Can you estimate the diameter of a really giant ball of cheese?

The current U.S. cheese stockpile is 1.39 billion pounds, or about 4 pounds for every man woman and child in America. Without doing any research or math, which poll number comes closest to your estimate of the diameter of a cheese ball made from all that cheese?

Cheese is pretty heavy.

No poll options are visible yet, but with a bit of mental math and reasonable approximation, it’d be in the vicinity of 100 m diameter.

There is a great visualization in this article, which inspired the thread, so I’m spoilering it for people who want to guess without reading first.

https://www.vox.com/science-and-health/2018/7/24/17606958/meat-cheese-surplus-visualized My guess was about one option away from the correct poll answer.

Agreed. Since the cube root of a billion is thousand, 330’ seems right.

:slight_smile:

Now that the poll is there, my initial guess was 1,000’. Then I read the thread. I still went with 1,000.

It’ll be interesting to see what it is.

If I did that and lifted, I might cut some cheese. Don’t stand downwind! :slight_smile:

My approximations:

1.4 billion lb is about 600 million kg, or 600,000 metric tons. Cheese has about the same density of water. A metric ton of water is 1 cubic meter. So 600,000 cubic meters. Volume of a sphere is 4/3 Pi r[sup]3[/sup], so r[sup]3[/sup] is about 150,000, 10 cubed is a thousand, 5 cubed is 125, so r is a little more than 50 meters, and diameter is about 100 m, or 330 ft.

The Vox article is wrong. They list the meat stockpile as being less than twice the cheese stockpile, and meat and cheese have similar densities, but they show it as being about fifty times the size of the cheese stockpile.

My estimate:

1.39 billion lb is a bit less than 1 billion kg, or 1 billion liters in volume (because density should be close to 1). A liter is 0.1m cube, so that’s a 100m cube, i.e. 300 ft. A sphere is a bit smaller than a cube it fits in, but not by much. So chose whatever is closest to 100m.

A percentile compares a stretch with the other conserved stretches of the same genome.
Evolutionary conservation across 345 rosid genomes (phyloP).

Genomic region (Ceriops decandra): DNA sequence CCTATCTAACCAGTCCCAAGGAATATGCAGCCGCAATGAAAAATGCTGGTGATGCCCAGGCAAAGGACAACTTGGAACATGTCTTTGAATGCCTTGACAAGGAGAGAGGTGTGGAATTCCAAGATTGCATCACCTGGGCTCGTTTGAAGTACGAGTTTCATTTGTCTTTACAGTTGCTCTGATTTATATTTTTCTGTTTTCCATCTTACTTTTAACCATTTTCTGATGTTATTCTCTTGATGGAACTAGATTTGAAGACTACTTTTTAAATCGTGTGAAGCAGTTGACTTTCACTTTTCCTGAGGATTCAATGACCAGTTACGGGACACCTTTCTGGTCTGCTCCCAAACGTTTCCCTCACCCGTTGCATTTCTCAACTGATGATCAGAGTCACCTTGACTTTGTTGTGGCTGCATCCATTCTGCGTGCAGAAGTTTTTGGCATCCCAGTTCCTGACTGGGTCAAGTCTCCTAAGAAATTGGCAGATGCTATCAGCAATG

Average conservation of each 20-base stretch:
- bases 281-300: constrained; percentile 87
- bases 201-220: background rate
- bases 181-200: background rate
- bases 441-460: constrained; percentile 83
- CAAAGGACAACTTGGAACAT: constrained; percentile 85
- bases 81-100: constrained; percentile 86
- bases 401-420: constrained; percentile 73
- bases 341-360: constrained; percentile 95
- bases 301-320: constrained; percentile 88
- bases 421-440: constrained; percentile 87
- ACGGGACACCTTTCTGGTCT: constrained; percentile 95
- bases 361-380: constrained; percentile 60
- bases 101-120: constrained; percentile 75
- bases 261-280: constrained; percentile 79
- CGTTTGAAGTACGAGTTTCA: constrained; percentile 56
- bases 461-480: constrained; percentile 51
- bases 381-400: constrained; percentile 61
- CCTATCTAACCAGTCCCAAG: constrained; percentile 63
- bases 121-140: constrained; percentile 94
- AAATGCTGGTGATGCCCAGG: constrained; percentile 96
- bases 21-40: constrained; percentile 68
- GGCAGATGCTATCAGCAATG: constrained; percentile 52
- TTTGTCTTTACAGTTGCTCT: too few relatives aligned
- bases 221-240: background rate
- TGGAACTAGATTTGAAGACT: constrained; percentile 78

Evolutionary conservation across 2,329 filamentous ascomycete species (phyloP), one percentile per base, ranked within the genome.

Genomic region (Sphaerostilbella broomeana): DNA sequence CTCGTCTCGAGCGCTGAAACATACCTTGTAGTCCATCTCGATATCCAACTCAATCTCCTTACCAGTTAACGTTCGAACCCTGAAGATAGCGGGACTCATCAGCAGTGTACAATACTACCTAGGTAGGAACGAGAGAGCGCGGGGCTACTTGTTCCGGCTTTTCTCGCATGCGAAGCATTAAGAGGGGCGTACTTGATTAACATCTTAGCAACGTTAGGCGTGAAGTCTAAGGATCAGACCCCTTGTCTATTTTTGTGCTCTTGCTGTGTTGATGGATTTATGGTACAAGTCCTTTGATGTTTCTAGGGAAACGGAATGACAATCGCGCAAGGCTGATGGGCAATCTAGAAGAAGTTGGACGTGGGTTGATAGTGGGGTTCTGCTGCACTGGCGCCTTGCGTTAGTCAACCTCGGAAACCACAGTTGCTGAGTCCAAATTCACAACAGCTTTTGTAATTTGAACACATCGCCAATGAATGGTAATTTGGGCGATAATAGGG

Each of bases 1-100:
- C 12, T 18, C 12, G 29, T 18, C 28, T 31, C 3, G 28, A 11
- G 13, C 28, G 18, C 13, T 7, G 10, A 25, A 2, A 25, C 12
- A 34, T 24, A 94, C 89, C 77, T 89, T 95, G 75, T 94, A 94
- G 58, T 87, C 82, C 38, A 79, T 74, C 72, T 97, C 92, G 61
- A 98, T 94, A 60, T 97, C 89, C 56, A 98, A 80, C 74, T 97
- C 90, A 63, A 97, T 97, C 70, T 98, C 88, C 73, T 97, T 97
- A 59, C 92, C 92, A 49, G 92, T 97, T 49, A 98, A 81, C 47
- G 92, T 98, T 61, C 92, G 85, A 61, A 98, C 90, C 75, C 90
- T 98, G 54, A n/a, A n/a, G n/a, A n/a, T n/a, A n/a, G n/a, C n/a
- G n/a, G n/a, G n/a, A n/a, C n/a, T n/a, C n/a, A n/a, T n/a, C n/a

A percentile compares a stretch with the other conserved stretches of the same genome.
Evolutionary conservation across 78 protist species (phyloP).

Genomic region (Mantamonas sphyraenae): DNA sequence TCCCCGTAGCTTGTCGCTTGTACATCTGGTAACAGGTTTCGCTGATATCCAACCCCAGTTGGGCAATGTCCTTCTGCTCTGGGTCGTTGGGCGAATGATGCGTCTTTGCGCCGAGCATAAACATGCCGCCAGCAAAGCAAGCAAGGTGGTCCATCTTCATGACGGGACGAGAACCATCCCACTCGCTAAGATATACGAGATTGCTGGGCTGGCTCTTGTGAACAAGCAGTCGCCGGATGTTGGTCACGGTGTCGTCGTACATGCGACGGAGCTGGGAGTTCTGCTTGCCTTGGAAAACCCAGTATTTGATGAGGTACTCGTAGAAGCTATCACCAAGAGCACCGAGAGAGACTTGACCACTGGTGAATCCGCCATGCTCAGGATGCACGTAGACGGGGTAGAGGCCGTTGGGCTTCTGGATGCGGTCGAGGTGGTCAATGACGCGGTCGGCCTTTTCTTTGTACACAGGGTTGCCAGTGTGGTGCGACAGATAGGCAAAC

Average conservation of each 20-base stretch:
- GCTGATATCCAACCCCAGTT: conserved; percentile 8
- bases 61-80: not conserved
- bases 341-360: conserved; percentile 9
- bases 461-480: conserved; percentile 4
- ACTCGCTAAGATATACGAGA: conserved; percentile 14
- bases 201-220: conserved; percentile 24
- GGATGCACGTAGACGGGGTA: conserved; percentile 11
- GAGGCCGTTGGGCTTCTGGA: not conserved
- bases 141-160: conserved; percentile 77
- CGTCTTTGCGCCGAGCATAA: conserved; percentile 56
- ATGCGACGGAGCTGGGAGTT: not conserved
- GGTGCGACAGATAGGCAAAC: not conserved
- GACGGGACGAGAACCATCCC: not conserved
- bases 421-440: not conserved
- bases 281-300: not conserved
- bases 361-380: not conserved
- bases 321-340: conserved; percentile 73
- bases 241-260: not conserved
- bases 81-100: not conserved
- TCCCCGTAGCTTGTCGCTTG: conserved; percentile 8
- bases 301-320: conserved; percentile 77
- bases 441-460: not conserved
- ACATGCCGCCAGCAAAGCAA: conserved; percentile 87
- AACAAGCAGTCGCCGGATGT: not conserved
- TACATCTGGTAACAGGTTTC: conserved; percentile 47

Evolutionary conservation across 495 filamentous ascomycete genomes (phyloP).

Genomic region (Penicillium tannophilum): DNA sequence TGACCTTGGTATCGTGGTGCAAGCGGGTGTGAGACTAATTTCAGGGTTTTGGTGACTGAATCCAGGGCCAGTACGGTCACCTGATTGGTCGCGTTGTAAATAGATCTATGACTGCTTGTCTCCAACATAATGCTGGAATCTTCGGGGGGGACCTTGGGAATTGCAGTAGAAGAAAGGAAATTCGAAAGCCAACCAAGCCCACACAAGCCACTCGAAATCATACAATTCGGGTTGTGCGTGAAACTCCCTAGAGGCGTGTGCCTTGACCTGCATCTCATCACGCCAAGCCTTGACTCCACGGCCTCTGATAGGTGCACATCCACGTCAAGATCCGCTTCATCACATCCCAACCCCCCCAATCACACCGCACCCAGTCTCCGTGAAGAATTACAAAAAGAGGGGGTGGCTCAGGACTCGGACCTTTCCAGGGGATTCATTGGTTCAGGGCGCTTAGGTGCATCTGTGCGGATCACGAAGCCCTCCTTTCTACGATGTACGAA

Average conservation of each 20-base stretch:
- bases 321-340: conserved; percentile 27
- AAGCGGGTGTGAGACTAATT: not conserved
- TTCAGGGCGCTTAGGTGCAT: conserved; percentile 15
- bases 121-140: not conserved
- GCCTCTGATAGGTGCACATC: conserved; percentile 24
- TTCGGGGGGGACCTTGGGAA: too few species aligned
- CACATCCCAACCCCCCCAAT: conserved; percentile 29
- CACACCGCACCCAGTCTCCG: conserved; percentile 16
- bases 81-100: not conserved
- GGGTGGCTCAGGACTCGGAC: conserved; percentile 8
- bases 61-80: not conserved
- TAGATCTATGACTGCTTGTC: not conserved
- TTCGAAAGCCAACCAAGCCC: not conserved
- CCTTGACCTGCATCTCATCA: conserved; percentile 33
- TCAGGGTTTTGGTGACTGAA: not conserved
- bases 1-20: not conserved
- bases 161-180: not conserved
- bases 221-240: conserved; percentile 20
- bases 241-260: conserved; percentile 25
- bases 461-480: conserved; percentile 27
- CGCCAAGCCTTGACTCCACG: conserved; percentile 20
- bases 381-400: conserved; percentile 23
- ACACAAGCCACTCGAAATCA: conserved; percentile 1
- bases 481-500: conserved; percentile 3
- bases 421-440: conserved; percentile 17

My guess was 1,000 feet, but I didn’t have anyone to offer my barometer.

It would depend on the cheese. Swiss would have volume than Cheddar.

The correct answer is becoming apparent, based on the responses. I’m trying to visualize a ball of cheese with a D of those answers, and yeah, I can imagine it weighing 1.4 billion pounds.

I don’t endorse the meat graphic, which is very wrong. The cheese graphic looks right to me and I thought it was very interesting. I independently calculated the cheese volume and came up with something in their scale. I should have mentioned that the meat graphic was bad but I was more interested in my own overestimate of the size of the cheese ball.

No math or research, 1000 feet seemed too big and 100 feet not big enough. Looks like that was the answer anyway. If a few more numbers less than a 1000 were in the poll I wouldn’t have picked something like 500 feet.

I may have gone a size too large. Don’t let the ELCA know that (or the fact that I own several bottles of pepper sauce) or I may be thrown off the roster.

Should we bring Sisyphus out of retirement to deal with this?

The poll size distribution made me wonder if I misplaced a zero or exponent. Anyway, doing this all in my head: 1.4 billion pounds is about 6 hundred million kilos. Ish. It’ll get messier from here. I guestimated that cheese floats so 1 g/cc. 6E11 kilos is 6E14 grams. Volume of a sphere is 4/3pir^3 and dividing 6E14 by first 4/3 then by pi, I get around 1.5E14 The cube of 1E4 is 1E12 and the cube of 1E5 is 1E15, so the cube root of 1.5E14 is going to be in between those. 5 cubed is 125, 6 is 216, so I took 5.5E4 as the radius and called it a day. 55,000 cm is 550 m for the radius, or 1100 m for the diameter. Which is close enough to 3300 feet.

I haven’t gone through the rest of your numbers, but it’s 6x10^8 kg, not 6x10^11kg.